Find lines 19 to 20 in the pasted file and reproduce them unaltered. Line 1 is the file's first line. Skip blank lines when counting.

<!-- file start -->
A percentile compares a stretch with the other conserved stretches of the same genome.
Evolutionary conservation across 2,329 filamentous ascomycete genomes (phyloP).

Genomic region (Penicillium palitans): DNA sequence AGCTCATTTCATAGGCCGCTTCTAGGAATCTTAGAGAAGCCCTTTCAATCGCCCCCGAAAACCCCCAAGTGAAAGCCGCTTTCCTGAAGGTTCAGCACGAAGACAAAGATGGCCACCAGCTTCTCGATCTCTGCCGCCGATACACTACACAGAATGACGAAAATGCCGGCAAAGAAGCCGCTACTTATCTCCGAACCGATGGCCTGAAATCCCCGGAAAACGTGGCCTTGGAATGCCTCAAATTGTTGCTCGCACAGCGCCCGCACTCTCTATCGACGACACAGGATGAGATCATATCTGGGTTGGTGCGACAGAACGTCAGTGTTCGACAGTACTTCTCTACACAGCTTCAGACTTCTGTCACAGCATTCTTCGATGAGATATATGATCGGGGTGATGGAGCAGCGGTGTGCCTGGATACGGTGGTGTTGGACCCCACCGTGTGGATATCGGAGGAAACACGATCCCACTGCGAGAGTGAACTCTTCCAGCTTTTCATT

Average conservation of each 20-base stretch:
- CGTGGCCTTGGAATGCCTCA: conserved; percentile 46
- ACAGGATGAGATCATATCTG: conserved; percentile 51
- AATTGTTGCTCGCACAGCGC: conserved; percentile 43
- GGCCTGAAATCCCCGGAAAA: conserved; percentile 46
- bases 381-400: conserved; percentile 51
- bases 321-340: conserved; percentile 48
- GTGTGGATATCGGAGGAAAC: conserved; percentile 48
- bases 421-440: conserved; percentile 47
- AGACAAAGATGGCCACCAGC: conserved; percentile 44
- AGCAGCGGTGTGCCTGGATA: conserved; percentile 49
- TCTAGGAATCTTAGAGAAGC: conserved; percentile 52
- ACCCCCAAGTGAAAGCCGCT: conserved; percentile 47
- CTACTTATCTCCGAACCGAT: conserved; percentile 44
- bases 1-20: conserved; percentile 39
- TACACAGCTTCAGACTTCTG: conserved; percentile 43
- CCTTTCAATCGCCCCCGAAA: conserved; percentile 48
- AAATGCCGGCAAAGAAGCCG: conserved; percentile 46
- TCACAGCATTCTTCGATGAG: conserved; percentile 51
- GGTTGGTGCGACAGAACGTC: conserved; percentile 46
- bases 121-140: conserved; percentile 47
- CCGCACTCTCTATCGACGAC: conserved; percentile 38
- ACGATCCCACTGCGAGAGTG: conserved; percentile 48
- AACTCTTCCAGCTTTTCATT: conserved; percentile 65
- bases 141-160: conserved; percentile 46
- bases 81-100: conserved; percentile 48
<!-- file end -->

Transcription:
- TACACAGCTTCAGACTTCTG: conserved; percentile 43
- CCTTTCAATCGCCCCCGAAA: conserved; percentile 48